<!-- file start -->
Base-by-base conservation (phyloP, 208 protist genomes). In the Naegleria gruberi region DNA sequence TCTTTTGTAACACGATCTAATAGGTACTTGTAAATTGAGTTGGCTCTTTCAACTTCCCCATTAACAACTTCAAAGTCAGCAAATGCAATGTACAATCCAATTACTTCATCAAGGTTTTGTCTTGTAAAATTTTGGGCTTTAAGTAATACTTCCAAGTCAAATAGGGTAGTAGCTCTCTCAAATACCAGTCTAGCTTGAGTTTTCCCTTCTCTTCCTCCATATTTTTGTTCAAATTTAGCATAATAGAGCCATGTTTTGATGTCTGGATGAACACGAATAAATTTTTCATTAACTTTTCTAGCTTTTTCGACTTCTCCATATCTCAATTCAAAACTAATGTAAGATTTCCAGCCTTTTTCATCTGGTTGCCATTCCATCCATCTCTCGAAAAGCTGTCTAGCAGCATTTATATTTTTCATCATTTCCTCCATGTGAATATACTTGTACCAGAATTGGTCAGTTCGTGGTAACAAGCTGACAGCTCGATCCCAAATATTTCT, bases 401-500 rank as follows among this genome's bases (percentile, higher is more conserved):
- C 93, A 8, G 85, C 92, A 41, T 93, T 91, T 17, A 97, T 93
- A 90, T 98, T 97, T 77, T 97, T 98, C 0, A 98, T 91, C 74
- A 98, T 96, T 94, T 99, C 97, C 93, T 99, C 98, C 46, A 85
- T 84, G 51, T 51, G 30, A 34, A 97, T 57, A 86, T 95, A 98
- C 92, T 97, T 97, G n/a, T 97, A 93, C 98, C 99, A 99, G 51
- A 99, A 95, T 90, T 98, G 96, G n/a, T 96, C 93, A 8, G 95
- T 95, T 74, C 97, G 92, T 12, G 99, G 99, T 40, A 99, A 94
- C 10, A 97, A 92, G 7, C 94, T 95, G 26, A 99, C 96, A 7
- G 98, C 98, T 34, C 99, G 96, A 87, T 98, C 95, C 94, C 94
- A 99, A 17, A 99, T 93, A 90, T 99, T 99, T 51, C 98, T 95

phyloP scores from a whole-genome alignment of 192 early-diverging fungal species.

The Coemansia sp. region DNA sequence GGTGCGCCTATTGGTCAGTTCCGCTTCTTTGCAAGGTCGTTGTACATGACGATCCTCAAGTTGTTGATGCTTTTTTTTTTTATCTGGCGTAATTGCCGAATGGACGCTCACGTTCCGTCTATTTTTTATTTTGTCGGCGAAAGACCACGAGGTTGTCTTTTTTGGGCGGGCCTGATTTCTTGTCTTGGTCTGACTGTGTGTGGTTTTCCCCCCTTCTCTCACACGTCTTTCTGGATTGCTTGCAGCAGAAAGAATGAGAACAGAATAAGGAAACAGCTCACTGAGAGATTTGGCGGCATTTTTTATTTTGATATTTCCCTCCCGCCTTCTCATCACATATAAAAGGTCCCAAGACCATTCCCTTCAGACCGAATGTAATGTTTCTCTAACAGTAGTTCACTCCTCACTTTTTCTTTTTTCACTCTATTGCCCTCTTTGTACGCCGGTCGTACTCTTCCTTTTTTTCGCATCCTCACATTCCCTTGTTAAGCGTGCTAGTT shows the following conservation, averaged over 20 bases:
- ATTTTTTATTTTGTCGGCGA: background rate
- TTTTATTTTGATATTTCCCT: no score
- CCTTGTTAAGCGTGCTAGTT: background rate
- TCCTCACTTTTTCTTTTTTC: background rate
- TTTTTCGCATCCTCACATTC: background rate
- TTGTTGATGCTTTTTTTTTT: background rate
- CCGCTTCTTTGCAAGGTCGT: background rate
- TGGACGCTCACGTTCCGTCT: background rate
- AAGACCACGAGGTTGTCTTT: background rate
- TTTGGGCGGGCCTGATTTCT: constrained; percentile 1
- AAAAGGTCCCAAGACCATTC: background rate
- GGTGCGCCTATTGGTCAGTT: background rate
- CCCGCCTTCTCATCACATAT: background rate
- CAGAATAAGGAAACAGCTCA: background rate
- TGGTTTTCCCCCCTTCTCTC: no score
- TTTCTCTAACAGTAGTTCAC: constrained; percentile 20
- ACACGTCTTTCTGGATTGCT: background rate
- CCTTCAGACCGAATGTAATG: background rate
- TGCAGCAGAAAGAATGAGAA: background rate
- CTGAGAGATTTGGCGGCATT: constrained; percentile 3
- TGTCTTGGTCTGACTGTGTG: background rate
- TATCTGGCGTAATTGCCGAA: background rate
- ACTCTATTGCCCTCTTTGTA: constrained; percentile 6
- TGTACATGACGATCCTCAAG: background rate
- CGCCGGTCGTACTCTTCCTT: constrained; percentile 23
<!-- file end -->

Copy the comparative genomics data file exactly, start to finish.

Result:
Base-by-base conservation (phyloP, 208 protist genomes). In the Naegleria gruberi region DNA sequence TCTTTTGTAACACGATCTAATAGGTACTTGTAAATTGAGTTGGCTCTTTCAACTTCCCCATTAACAACTTCAAAGTCAGCAAATGCAATGTACAATCCAATTACTTCATCAAGGTTTTGTCTTGTAAAATTTTGGGCTTTAAGTAATACTTCCAAGTCAAATAGGGTAGTAGCTCTCTCAAATACCAGTCTAGCTTGAGTTTTCCCTTCTCTTCCTCCATATTTTTGTTCAAATTTAGCATAATAGAGCCATGTTTTGATGTCTGGATGAACACGAATAAATTTTTCATTAACTTTTCTAGCTTTTTCGACTTCTCCATATCTCAATTCAAAACTAATGTAAGATTTCCAGCCTTTTTCATCTGGTTGCCATTCCATCCATCTCTCGAAAAGCTGTCTAGCAGCATTTATATTTTTCATCATTTCCTCCATGTGAATATACTTGTACCAGAATTGGTCAGTTCGTGGTAACAAGCTGACAGCTCGATCCCAAATATTTCT, bases 401-500 rank as follows among this genome's bases (percentile, higher is more conserved):
- C 93, A 8, G 85, C 92, A 41, T 93, T 91, T 17, A 97, T 93
- A 90, T 98, T 97, T 77, T 97, T 98, C 0, A 98, T 91, C 74
- A 98, T 96, T 94, T 99, C 97, C 93, T 99, C 98, C 46, A 85
- T 84, G 51, T 51, G 30, A 34, A 97, T 57, A 86, T 95, A 98
- C 92, T 97, T 97, G n/a, T 97, A 93, C 98, C 99, A 99, G 51
- A 99, A 95, T 90, T 98, G 96, G n/a, T 96, C 93, A 8, G 95
- T 95, T 74, C 97, G 92, T 12, G 99, G 99, T 40, A 99, A 94
- C 10, A 97, A 92, G 7, C 94, T 95, G 26, A 99, C 96, A 7
- G 98, C 98, T 34, C 99, G 96, A 87, T 98, C 95, C 94, C 94
- A 99, A 17, A 99, T 93, A 90, T 99, T 99, T 51, C 98, T 95

phyloP scores from a whole-genome alignment of 192 early-diverging fungal species.

The Coemansia sp. region DNA sequence GGTGCGCCTATTGGTCAGTTCCGCTTCTTTGCAAGGTCGTTGTACATGACGATCCTCAAGTTGTTGATGCTTTTTTTTTTTATCTGGCGTAATTGCCGAATGGACGCTCACGTTCCGTCTATTTTTTATTTTGTCGGCGAAAGACCACGAGGTTGTCTTTTTTGGGCGGGCCTGATTTCTTGTCTTGGTCTGACTGTGTGTGGTTTTCCCCCCTTCTCTCACACGTCTTTCTGGATTGCTTGCAGCAGAAAGAATGAGAACAGAATAAGGAAACAGCTCACTGAGAGATTTGGCGGCATTTTTTATTTTGATATTTCCCTCCCGCCTTCTCATCACATATAAAAGGTCCCAAGACCATTCCCTTCAGACCGAATGTAATGTTTCTCTAACAGTAGTTCACTCCTCACTTTTTCTTTTTTCACTCTATTGCCCTCTTTGTACGCCGGTCGTACTCTTCCTTTTTTTCGCATCCTCACATTCCCTTGTTAAGCGTGCTAGTT shows the following conservation, averaged over 20 bases:
- ATTTTTTATTTTGTCGGCGA: background rate
- TTTTATTTTGATATTTCCCT: no score
- CCTTGTTAAGCGTGCTAGTT: background rate
- TCCTCACTTTTTCTTTTTTC: background rate
- TTTTTCGCATCCTCACATTC: background rate
- TTGTTGATGCTTTTTTTTTT: background rate
- CCGCTTCTTTGCAAGGTCGT: background rate
- TGGACGCTCACGTTCCGTCT: background rate
- AAGACCACGAGGTTGTCTTT: background rate
- TTTGGGCGGGCCTGATTTCT: constrained; percentile 1
- AAAAGGTCCCAAGACCATTC: background rate
- GGTGCGCCTATTGGTCAGTT: background rate
- CCCGCCTTCTCATCACATAT: background rate
- CAGAATAAGGAAACAGCTCA: background rate
- TGGTTTTCCCCCCTTCTCTC: no score
- TTTCTCTAACAGTAGTTCAC: constrained; percentile 20
- ACACGTCTTTCTGGATTGCT: background rate
- CCTTCAGACCGAATGTAATG: background rate
- TGCAGCAGAAAGAATGAGAA: background rate
- CTGAGAGATTTGGCGGCATT: constrained; percentile 3
- TGTCTTGGTCTGACTGTGTG: background rate
- TATCTGGCGTAATTGCCGAA: background rate
- ACTCTATTGCCCTCTTTGTA: constrained; percentile 6
- TGTACATGACGATCCTCAAG: background rate
- CGCCGGTCGTACTCTTCCTT: constrained; percentile 23